MANAGEMENT OF LOW DESIRE/INTEREST: PSYCHOLOGICAL, PHARMACOLOGICAL, AND BIOPSYCHOSOCIAL APPROACH
Psychological therapy is the mainstay of the management of low sexual desire/ interest. Given the mandatory blending of mind and body, making deliberate changes in thoughts, attitudes behavior, leads not only to changed feelings and emotions but altered sexual physiology. Under the term “sex therapy” typically the woman’s negative thoughts and attitudes to sex, her distractions during sexual stimulation, the need for more varied, more prolonged, or simply different sexual stimuli, the need for the couple to guide each other; and the usual needs of safety, privacy, and optimal timing of sexual interaction will be addressed. Sensate focus techniques whereby there is a graded transition from touching and caressing that is not specifically sexual to that which is sensual to that which is frankly sexual, may sometimes be included. The approach is one of systematic desensitization common to other behavioral therapies. Cognitive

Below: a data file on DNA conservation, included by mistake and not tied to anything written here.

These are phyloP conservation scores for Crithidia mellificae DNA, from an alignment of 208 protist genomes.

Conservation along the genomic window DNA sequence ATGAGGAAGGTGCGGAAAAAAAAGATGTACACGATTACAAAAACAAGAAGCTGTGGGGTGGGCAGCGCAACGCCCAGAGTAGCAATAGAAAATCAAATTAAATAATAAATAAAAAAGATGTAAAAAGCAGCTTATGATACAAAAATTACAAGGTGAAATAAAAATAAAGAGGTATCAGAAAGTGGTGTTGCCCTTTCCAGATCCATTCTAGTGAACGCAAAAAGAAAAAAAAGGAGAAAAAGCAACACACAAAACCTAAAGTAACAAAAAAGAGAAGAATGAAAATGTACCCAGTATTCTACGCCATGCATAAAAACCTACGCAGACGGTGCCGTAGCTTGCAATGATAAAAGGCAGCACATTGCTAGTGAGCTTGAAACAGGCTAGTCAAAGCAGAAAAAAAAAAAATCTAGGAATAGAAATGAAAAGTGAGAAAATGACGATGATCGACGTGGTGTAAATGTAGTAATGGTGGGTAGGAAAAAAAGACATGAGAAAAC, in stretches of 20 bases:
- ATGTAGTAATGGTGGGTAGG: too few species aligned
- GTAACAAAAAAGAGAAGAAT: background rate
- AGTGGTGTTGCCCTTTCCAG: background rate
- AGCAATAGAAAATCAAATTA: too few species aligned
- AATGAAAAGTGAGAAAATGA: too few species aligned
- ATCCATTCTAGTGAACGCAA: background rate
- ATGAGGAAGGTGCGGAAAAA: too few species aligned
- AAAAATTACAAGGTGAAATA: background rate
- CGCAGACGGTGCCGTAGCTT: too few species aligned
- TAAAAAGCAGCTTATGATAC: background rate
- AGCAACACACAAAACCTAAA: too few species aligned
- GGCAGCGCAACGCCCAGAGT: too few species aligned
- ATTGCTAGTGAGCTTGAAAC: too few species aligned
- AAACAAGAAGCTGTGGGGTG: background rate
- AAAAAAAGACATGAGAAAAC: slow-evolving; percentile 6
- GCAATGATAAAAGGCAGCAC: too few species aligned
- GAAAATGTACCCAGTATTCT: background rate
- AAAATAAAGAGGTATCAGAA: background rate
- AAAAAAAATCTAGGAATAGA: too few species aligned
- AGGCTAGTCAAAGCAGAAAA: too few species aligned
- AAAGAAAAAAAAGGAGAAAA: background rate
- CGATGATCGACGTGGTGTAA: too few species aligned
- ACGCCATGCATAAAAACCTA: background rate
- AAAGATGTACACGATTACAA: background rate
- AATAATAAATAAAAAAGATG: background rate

behavioral therapy (CBT) focuses on the restructuring of myths or distorted think- ing about sex. Couple therapy may be necessary focusing on interpersonal issues including trust, respect, as well as ways to relate to each other, which foster sexual attraction. Psychodynamic therapy is often recommended to address issues in the woman’s past developmental period. Particular attention to family of origin and relationships to parental figures is often needed. A further component is that of systemic therapy/sexual differentiation, that is, the ability to balance desire for contact with the partner vs. desire for uniqueness as an individual. Schnarch (79) suggests that this is extremely important for healthy sexual desire.